Take a Cue From Your Own Movie: Downsizing

downsizing

*Spoiler Alert

Alexander Payne (The Descendants, Nebraska) is a director who is known for “small” (small being basically synonymous with independent) movies with big stars (Jack Nicholson, Reese Witherspoon, George Clooney, Matt Damon, Bruce Dern). His latest film, Downsizing, continues in that same vein, but with more studio marketing than for any of his previous films. Unfortunately, the best thing about an Alexander Payne film, a consistently quirky tone, gets abandoned this time around.

Downsizing explores a differen genres in each of its major acts. While in better movies, this might be rightly labeled “quirky” or “original” and might work for the premise, in Downsizing it does not.

The first act is a pretty by-the-numbers dramedy about the premise. Paul Safranek (Matt Damon) and his wife Audrey (Kristen Wiig) learn about downsizing, a new process that shrinks you down to five inches tall. Once downsized, they get to live in a tiny community built for luxury and wealth. It’s supposed to be more sustainable and help the rapidly dying earth, not to mention increase your buying power exponentially, but it’s not without its problems. Here, the film is presented as a smart social commentary.

Then it takes a nosedive into a meandering second act where a newly downsized Paul wanders around, feels sorry for himself in his lonely new land, goes to his neighbor Dusan’s (Christoph Waltz playing Christoph Waltz, so I’m just going to call him that from here on out) European party, and meets Ngoc Lan, a former political activist whose government downsized her against her will and shipped her to America in a TV box. Ngoc Lan and Paul, through a series of adorable circumstances, find themselves working together to care for the people of the slum Ngoc Lan lives in. A commentary on immigration and poverty in the United States? Maybe?

In the third act, Ngoc Lan, Christoph Waltz, and Paul are invited to come to Norway to meet the original inventor of downsizing. Once there, they learn that the world is actually dying and that a group of small people are going into a vault to repopulate and continue the human race as the outside world dies. Life must find a way, and Paul can’t think of a better use of his life than to join them. But he loves Ngoc Lan and at the last minute joins her instead of going with the others. The end.

If that defied all of your expectations for the film, then you’re not alone. But is this the genius kind of crazy, or crazy kind of crazy?

Downsizing could be seen as a cautionary fable, and some critics, like Todd McCarthy of the Hollywood Reporter who named the film the best of the year, interpreted it as such. But unlike movies that are clear fables, like say, Joel and Ethan Coen’s Raising Arizona, Downsizing does not present itself as one. It plays as an SNL skit that goes on too long, feels like it needs a political message, and invents an ending that is just an excuse to go hang out in the fjords of Norway. It begins to give a social critique, or make an interesting statement, but can’t complete a single thought. It’s a rollercoaster of different stories crammed into one.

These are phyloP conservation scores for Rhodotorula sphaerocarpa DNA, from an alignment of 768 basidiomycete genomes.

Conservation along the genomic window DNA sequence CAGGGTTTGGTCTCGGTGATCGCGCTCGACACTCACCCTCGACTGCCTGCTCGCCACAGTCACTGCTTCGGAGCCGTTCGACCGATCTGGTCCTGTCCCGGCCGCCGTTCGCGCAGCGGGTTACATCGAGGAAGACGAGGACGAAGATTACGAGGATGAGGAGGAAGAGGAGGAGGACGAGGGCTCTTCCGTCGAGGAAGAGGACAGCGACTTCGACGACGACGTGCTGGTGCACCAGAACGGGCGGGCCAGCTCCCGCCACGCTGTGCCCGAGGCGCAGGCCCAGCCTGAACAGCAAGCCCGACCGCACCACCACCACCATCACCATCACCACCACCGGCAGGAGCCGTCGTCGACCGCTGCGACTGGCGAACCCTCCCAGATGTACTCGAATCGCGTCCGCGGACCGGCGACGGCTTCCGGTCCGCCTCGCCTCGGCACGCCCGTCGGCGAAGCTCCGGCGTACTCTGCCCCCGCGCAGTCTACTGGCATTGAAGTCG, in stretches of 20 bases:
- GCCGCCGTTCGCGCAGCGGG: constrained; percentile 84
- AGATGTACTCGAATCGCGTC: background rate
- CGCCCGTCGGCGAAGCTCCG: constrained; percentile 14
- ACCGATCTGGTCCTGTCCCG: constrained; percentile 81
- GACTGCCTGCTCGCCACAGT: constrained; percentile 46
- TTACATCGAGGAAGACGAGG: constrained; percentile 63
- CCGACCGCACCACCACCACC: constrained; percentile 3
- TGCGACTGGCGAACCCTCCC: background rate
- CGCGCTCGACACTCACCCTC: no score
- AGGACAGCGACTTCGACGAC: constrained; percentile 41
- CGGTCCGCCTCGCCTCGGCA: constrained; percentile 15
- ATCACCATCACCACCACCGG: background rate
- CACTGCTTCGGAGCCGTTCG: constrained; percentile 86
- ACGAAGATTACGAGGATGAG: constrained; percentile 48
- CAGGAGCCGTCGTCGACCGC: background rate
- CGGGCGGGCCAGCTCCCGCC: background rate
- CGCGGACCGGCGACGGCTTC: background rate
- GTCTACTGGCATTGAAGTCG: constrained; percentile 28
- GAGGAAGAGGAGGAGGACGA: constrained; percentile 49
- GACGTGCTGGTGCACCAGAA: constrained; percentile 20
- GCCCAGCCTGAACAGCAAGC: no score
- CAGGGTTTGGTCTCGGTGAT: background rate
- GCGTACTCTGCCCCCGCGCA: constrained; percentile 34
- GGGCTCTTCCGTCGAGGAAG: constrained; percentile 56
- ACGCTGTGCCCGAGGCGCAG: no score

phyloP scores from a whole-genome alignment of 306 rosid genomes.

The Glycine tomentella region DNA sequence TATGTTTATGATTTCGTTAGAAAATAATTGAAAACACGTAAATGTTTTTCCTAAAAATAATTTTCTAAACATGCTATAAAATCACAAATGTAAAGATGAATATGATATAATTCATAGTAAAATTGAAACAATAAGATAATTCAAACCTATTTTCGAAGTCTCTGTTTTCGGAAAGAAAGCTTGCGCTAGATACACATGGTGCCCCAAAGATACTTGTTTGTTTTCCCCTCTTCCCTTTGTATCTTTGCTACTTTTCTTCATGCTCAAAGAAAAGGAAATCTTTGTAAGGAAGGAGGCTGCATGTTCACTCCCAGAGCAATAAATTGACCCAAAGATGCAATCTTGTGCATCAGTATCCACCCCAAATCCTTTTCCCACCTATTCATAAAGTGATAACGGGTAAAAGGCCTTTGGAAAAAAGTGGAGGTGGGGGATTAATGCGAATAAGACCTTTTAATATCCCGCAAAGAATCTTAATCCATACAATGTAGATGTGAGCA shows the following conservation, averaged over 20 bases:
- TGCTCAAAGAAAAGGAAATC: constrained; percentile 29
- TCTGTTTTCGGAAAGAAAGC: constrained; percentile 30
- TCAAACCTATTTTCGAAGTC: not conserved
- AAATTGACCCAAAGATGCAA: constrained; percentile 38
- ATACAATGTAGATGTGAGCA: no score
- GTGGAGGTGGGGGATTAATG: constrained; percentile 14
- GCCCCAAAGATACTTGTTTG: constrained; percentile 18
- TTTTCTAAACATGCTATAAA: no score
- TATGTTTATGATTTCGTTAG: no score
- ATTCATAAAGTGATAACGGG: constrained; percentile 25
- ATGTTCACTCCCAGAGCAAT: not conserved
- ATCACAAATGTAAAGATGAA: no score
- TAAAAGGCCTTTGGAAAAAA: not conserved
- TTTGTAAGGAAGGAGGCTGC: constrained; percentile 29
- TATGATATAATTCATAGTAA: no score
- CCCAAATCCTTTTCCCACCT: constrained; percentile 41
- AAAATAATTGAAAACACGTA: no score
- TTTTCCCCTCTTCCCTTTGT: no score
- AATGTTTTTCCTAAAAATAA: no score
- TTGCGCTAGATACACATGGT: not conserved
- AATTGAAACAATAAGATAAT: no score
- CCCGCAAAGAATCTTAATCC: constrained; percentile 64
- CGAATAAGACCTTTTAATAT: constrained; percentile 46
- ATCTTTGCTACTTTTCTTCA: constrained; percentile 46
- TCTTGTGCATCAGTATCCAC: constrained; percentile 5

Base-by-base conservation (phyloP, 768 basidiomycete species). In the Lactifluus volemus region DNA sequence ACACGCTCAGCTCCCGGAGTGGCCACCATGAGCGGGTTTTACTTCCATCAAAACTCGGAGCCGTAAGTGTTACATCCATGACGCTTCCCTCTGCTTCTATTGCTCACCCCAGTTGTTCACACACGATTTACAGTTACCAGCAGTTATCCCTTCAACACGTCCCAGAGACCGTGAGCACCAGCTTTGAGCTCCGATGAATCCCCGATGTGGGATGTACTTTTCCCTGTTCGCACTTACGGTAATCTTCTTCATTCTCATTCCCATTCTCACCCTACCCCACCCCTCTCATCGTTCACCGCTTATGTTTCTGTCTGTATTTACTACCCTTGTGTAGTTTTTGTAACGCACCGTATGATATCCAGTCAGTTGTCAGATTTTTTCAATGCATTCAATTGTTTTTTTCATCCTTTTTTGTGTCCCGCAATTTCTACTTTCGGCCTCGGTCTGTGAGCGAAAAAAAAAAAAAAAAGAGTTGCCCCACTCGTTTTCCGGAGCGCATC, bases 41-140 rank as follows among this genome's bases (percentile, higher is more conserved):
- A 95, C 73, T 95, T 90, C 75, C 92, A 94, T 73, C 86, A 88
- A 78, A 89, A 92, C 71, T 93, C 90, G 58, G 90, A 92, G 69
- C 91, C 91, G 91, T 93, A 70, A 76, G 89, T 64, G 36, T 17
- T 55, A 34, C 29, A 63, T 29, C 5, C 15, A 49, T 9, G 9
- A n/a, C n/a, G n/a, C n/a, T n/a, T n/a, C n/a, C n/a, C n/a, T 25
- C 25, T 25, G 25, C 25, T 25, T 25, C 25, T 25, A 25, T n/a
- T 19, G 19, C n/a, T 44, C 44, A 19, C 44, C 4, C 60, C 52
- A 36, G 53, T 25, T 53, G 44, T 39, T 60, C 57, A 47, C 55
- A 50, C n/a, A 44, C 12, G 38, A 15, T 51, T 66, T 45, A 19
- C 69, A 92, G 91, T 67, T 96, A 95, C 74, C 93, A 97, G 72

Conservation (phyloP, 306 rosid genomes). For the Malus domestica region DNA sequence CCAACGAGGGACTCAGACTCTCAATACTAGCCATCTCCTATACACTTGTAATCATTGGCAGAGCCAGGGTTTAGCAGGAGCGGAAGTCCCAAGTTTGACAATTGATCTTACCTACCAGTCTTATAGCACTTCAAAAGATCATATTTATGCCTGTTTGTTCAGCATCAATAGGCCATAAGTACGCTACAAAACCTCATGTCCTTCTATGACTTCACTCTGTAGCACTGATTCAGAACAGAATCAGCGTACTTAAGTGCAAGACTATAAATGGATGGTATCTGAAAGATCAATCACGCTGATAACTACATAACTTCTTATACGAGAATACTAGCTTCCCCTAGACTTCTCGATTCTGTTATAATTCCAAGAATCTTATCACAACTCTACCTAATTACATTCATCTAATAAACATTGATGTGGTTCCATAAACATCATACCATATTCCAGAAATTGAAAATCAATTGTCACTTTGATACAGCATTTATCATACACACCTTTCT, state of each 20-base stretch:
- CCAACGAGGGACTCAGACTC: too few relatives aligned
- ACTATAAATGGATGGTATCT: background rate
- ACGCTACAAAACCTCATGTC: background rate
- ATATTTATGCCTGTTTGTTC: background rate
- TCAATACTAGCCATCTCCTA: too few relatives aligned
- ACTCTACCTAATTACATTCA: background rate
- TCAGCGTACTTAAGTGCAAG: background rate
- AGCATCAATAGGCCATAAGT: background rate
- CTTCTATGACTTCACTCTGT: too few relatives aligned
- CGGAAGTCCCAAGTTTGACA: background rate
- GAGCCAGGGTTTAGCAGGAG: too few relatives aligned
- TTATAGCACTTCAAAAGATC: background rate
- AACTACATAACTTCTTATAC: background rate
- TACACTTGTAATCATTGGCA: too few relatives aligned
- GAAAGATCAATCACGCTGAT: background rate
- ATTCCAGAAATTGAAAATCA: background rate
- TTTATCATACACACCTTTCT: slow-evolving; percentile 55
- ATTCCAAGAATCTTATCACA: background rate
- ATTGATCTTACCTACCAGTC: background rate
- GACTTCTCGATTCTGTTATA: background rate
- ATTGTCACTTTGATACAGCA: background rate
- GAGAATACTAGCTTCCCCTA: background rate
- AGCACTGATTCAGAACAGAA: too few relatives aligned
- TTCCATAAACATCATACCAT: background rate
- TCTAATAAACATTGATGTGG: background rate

Ultimately, I think Downsizing would work much better as a short film. The main parts of the film- man learns about downsizing, downsizes, is unhappy, meets woman, finds purpose in helping others- would be more coherent without hours of filler in between. It’s the filler in Downsizing that bogs down the film and makes it unclear. The second and third act don’t even need to be in a downsized world!

Another problem is with the character development. Paul is a nice guy the whole movie. He doesn’t have a character arc, so there is no real change in his character that reflects the change to “downsize” his life decision.

If I were to find a message in Downsizing, I think the end says something whole. Paul has the opportunity to go with the group of small people to keep the human race alive. Paul finds it all important and sacrificial, but Ngoc Lan wants him to stay with her, primarily for love. He is about to go into the vault when he decides to go back to Ngoc Lan and spend the rest of his days helping her in the slums of LeisureLand.

It seems that director Payne is saying Paul needs to think smaller. He doesn’t need to join some humanity-saving experiment. That big picture thinking is what made him small and unhappy in the first place. He needs to think small like Ngoc Lan, and care for the people around him. He needs to “downsize” his vision and purpose. This is actually a compelling message, except the film doesn’t quite set it up to be that. The film treats the small people going into the vault as doing a necessary and important thing, so why isn’t Paul supposed to be a part of it? And he goes back to Ngoc Lan for love- that’s why she wants him to stay, too.

This problem is representative of the whole film: it has a handful of messages it wants to say, but either doesn’t complete a thought or say something seemingly unintentionally. And because I crave meaning, I have had to dissect it from a film that might not have meant to say that at all. To see such a great premise, with a prolific team behind the scenes, is disappointing.

So if you do see Downsizing, which I can’t recommend, please-

keep your expectations small.

-Madeleine D

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